If your blood sugar drops, you may become confused or pass out. If you're sick and your blood sugar skyrockets, you may become confused. If you're in an accident, you may become unconscious or suffer from shock. In all these cases, you won’t be able to communicate your condition.

    Medical identification provides important information for first responders. It may prevent confusion on the part of a paramedic or police officer as to whether your confused state is related to a medical condition rather than intoxication and help you get appropriate treatment.

    • Medical Identification Bracelets and Necklaces

      What they are: Medical identification is usually an engraved bracelet or necklace that presents a concise overview of your conditions, allergies and medicines. It will alert a doctor or paramedic before starting treatment. Informing medical personnel about your unique medical conditions and needs greatly aids prehospital care and helps ensure accurate and appropriate treatment.

      Why to buy: In an emergency, when you might not be able to speak for yourself, a medical identification bracelet or necklace speaks for you. Symptoms of common ailments can easily be misdiagnosed. Medical IDs help ensure prompt diagnosis, which is critical to effective treatment.

      Things to consider: Medical identification should be visible and recognizable. Don’t get something that will be easily confused with other jewelry. It should say you have diabetes and (if you are on insulin) that you take insulin. In addition, carry an identification card that includes your name, emergency contact phone number, phone number of your doctor, and the diabetes medications and doses you're taking. If you wear a pump, include "insulin pump" on the medical identification. Consider including the brand. First responders may not look in your personal belongings for an identification card with your medical information, so wearing a visible identification is more likely to protect you than only carrying a card.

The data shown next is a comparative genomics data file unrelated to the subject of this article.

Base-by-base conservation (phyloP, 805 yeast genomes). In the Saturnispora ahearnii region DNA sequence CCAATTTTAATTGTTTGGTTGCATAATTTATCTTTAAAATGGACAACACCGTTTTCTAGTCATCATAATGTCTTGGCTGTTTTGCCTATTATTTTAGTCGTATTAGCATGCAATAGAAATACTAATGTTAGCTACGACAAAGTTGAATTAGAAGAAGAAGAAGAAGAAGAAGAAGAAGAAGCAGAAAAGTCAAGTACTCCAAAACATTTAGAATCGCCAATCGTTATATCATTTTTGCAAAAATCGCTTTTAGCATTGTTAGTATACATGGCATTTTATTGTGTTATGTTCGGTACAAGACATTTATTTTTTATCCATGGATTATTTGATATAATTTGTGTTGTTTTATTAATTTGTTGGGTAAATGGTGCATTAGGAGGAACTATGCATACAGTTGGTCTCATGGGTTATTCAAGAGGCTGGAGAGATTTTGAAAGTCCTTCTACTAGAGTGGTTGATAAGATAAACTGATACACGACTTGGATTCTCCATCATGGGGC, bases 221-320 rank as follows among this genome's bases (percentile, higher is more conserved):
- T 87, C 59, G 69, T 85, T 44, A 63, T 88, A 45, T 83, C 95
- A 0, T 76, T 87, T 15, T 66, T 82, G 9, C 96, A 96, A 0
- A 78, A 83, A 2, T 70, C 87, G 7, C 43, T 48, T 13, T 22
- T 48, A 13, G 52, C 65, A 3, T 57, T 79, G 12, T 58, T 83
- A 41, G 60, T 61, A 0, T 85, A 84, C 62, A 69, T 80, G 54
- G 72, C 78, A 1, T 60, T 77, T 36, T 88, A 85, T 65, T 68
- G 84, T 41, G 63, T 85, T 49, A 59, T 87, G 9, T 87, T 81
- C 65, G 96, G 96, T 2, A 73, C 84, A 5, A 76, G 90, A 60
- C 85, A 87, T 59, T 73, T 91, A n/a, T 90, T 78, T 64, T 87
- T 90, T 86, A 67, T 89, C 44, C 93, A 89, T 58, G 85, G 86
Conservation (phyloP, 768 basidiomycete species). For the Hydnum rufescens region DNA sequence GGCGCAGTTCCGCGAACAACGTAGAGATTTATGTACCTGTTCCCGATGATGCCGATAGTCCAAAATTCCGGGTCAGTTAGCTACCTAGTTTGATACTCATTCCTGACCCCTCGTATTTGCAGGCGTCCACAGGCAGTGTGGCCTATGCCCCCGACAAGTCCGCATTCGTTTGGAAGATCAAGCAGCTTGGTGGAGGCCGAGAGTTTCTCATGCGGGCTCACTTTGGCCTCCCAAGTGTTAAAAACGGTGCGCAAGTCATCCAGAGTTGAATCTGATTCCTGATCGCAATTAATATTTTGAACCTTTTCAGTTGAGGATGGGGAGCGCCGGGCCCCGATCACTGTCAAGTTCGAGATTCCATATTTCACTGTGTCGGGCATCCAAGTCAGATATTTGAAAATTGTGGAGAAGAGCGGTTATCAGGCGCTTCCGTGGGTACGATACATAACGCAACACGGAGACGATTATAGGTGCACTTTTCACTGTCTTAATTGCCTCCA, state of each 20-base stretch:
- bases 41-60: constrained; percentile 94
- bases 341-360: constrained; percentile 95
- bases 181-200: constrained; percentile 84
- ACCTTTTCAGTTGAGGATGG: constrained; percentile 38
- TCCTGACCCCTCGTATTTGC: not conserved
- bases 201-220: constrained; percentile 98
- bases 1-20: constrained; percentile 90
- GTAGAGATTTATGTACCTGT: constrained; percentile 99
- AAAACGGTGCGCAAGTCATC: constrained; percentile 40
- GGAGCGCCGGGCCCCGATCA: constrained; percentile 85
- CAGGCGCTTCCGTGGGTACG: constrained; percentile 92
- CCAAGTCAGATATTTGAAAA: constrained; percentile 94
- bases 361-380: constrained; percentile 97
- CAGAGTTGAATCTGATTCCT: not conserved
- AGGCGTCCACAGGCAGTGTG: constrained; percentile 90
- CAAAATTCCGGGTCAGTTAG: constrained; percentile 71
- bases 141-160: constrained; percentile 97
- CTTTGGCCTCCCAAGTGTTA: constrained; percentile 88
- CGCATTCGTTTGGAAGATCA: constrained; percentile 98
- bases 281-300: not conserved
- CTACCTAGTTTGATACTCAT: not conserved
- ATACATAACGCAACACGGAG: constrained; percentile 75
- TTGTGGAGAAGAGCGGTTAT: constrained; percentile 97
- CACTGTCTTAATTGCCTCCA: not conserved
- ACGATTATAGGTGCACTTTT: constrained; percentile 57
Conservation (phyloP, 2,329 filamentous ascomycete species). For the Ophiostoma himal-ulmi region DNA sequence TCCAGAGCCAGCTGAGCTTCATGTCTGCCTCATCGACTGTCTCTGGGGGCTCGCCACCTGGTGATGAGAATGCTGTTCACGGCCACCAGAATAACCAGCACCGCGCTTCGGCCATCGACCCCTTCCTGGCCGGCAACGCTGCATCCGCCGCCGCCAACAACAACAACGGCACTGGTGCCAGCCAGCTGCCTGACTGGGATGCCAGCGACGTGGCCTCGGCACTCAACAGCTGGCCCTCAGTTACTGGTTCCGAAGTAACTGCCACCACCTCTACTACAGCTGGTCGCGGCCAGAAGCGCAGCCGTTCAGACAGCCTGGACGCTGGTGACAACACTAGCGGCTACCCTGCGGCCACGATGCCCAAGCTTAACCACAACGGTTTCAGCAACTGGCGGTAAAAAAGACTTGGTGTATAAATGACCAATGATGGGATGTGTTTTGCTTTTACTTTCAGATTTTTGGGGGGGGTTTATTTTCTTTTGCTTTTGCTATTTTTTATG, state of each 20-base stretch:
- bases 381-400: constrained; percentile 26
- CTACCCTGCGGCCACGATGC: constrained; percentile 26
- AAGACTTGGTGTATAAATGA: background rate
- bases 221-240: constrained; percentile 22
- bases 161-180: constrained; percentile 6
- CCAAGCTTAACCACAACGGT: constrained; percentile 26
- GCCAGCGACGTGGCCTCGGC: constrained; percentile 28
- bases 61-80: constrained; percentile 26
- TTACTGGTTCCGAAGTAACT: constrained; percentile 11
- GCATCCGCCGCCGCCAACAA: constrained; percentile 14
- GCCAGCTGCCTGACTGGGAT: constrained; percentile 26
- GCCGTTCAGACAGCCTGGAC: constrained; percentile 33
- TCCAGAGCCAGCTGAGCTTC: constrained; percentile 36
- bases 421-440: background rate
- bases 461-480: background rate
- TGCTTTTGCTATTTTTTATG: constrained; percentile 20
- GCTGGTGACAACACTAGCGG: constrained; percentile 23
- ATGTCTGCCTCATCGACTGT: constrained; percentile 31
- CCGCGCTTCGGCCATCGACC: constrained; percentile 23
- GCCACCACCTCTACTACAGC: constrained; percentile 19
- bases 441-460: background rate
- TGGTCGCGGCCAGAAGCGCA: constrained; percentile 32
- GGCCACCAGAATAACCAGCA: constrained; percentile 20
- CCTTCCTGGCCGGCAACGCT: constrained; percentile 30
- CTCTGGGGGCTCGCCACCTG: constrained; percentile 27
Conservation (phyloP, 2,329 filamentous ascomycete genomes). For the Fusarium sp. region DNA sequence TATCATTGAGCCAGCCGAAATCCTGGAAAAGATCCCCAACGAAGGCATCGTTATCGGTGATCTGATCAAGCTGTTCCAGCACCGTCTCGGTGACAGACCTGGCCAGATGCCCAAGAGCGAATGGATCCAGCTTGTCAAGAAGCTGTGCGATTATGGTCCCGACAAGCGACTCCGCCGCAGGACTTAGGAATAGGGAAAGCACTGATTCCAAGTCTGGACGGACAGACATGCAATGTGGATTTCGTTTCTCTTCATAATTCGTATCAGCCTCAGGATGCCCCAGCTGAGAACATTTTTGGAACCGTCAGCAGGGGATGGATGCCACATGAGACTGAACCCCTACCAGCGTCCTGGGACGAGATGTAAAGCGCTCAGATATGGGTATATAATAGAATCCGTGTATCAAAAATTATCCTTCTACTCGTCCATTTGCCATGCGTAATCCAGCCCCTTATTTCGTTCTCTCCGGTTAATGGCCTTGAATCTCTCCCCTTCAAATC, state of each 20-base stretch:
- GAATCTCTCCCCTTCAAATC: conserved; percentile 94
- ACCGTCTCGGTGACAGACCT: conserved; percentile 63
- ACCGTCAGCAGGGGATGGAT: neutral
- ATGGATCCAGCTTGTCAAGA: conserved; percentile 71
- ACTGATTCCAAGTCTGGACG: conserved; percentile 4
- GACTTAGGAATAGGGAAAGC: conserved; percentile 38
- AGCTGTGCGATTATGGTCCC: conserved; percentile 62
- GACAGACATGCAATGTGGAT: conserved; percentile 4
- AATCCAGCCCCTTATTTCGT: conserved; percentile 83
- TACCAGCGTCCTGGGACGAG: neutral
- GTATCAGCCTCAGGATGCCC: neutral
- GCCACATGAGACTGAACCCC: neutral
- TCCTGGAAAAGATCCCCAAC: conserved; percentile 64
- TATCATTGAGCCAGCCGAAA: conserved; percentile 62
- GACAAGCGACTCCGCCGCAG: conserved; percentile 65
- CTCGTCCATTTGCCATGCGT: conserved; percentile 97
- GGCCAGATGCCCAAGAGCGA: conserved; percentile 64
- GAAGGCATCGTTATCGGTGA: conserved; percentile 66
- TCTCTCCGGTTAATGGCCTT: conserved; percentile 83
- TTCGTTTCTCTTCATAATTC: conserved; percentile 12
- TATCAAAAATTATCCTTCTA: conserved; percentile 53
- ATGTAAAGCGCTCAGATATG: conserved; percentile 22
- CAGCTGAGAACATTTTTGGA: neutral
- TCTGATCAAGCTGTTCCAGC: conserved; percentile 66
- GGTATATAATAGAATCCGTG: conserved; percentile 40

References

1. Lempiainen P, Mykkanen L, Pyorala K, et al. Insulin resistance syndrome predicts coronary heart disease events in elderly nondiabetic men. Circulation 1999;100:123-8.

2. Vanhala MJ, Pitkajarvi TK, Kumpusalo EA, Takala JK. Obesity type and clustering of insulin resistance-associated cardiovascular risk factors in middle-aged men and women. Int J Obes Relat Metab Disord 1998;22:369-74.

3. Yip J, Facchini FS, Reaven GM. Resistance to insulin-mediated glucose disposal as a predictor of cardiovascular disease. J Clin Endocrinol Metab 1998;83:2773-6.

4. Pyorala M, Miettinen H, Halonen P, et al. Insulin resistance syndrome predicts the risk of coronary heart disease and stroke in healthy middle-aged men: the 22-year follow-up results of the Helsinki Policemen Study. Arterioscler Thromb Vasc Biol 2000;20:538-44.

5. Moore MA, Park CB, Tsuda H. Implications of the hyperinsulinaemia-diabetes-cancer link for preventive efforts. Eur J Cancer Prev 1998;7:89-107 [review].

6. Stoll BA. Western nutrition and the insulin resistance syndrome: a link to breast cancer. Eur J Clin Nutr 1999;53:83-7 [review].

7. Liese AD, Mayer-Davis EJ, Haffner SM. Development of the insulin resistance syndrome: an epidemiologic perspective. Epidemiol Rev 1998;20:157-72.